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A primer on coronavirus-related unemployment benefits for architects –

Facing unemployment? AN gathered basic information on how to navigate benefits and work-less life during the coronavirus pandemic.

(Dorothea Lange/Courtesy New York Public Library/Via Unsplash)
(Dorothea Lange/Courtesy New York Public Library/Via Unsplash)

For the duration of the coronavirus (COVID-19) crisis, AN will use this column to keep our readers up to date on how the pandemic is affecting architecture and related industries. This weekly article is meant to digest the latest major developments in the crisis and synthesize broader patterns and what they could mean for architecture in the United States. The previous edition of the column can be found here.

In the last column, I covered what firm owners need to know about the federal coronavirus-related relief programs, and this week I’m looking at what (former) employees should know.

If you’re being laid off for the first time, it can be a scary and confusing experience, but it’s not the end of the world (I’m speaking from personal experience), and, given the way the Architecture Billings Index has been heading, you are probably not alone in losing your job. That being said, some basic information helps a lot, and there are also some added twists of getting laid off during the pandemic that make this moment different.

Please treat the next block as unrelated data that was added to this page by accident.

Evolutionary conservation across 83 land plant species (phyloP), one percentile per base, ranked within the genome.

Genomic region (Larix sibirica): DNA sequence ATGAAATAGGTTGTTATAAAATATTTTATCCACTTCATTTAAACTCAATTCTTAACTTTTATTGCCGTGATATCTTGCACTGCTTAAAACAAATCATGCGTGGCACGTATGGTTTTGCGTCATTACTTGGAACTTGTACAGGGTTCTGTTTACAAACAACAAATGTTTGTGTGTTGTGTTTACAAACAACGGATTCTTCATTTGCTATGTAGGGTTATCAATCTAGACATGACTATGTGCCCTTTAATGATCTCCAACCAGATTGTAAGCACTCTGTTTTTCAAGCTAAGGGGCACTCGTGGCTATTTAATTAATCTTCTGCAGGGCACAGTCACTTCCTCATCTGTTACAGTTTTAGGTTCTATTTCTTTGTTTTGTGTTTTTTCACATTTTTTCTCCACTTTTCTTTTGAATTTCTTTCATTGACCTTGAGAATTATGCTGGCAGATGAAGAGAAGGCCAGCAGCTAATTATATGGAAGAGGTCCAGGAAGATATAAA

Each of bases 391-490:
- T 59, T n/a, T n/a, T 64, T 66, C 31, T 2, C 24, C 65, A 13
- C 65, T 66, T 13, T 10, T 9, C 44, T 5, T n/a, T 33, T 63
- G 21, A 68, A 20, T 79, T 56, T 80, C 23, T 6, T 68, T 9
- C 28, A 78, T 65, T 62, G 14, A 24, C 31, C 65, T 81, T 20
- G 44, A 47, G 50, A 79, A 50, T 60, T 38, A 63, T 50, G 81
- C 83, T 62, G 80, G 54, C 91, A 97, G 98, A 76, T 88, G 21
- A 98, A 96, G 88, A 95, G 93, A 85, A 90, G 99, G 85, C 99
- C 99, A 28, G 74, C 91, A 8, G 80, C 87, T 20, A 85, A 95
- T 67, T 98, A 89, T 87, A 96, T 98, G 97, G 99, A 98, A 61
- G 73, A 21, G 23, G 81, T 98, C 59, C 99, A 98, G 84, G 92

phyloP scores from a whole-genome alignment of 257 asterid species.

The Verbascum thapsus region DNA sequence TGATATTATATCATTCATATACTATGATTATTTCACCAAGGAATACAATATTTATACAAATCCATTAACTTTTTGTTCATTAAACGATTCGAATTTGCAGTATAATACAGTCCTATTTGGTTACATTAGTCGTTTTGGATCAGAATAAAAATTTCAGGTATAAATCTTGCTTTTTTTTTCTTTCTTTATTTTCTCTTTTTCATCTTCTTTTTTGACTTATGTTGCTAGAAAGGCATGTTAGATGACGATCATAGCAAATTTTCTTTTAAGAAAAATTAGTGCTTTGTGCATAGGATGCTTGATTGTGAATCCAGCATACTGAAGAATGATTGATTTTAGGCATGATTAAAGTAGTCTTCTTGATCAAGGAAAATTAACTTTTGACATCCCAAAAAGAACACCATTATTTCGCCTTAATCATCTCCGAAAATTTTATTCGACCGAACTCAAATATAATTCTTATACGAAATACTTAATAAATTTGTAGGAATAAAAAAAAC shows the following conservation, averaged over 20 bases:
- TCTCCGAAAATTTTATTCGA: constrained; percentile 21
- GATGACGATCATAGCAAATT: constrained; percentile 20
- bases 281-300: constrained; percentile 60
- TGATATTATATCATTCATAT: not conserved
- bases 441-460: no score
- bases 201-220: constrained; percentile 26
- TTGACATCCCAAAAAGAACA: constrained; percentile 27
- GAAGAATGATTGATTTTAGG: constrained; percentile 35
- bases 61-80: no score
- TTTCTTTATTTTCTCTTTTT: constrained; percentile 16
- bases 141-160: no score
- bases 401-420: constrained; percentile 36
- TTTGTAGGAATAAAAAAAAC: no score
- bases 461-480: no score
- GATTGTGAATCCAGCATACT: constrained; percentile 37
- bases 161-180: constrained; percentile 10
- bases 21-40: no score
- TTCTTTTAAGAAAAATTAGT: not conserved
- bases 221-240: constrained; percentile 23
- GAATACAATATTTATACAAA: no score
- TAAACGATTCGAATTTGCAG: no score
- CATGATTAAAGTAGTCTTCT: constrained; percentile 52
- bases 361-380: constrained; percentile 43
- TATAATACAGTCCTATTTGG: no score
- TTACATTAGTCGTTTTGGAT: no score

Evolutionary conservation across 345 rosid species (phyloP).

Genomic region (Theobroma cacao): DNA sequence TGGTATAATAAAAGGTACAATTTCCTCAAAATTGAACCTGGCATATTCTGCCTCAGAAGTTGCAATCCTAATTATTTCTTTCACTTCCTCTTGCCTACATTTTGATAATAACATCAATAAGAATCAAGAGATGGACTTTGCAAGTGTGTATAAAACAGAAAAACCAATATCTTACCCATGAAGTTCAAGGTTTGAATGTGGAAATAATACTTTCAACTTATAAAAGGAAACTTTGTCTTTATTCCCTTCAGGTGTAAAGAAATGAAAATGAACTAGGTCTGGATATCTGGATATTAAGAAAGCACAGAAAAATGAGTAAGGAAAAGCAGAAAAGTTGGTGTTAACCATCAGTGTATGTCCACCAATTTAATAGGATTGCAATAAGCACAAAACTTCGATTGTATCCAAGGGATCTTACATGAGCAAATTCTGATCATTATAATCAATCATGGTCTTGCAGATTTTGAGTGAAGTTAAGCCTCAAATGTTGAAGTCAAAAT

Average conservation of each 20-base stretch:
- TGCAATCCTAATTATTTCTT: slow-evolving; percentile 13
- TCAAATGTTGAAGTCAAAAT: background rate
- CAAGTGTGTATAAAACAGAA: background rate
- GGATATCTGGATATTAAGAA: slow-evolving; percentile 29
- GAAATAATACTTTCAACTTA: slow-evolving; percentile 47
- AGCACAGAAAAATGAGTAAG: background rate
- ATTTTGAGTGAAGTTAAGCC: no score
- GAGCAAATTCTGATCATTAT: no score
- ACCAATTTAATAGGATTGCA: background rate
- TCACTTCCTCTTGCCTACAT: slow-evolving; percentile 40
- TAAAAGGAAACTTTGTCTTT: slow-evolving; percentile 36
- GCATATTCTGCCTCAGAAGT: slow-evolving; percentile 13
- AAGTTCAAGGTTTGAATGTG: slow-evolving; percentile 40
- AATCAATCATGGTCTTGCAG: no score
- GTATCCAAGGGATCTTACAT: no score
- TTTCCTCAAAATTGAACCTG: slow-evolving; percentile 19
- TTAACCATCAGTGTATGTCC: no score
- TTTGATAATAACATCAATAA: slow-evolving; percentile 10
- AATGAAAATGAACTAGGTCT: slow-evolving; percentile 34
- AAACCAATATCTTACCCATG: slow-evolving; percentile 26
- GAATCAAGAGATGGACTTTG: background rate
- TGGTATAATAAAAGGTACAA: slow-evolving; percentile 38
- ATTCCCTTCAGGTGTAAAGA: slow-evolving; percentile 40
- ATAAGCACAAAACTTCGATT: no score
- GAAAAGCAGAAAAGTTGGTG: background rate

I’m not an accountant, and this column isn’t a substitute for professional financial advice, but there are a few basic pointers that can help anyone. Traditional employment assistance is available to employees who have been laid off or furloughed and comes in the form of taxable weekly payments to you as long as you’re unemployed for up to six months. It’s administered by states, so every state has a different filing website, has different requirements, and offers different benefits, but you can expect to receive a certain portion of your previous income. It’s a really helpful way to get money without a lot of strings attached to help keep you afloat. In normal times, the process is pretty straightforward, and you can keep getting money as long as you affirm that you’re looking for a job and attend a few meetings. But these aren’t normal times—generally, states are overwhelmed by the number of claims thanks to unprecedented job losses, so there are a lot of delays at every step of the process. Do not give up if you are unable to apply online or over the phone on your first try. Application websites are crashing, state helplines are backed up, and benefits are taking weeks to go out, so patience is critical.

Read on >>>> Source: ArchPaper A primer on coronavirus-related unemployment benefits for architects –

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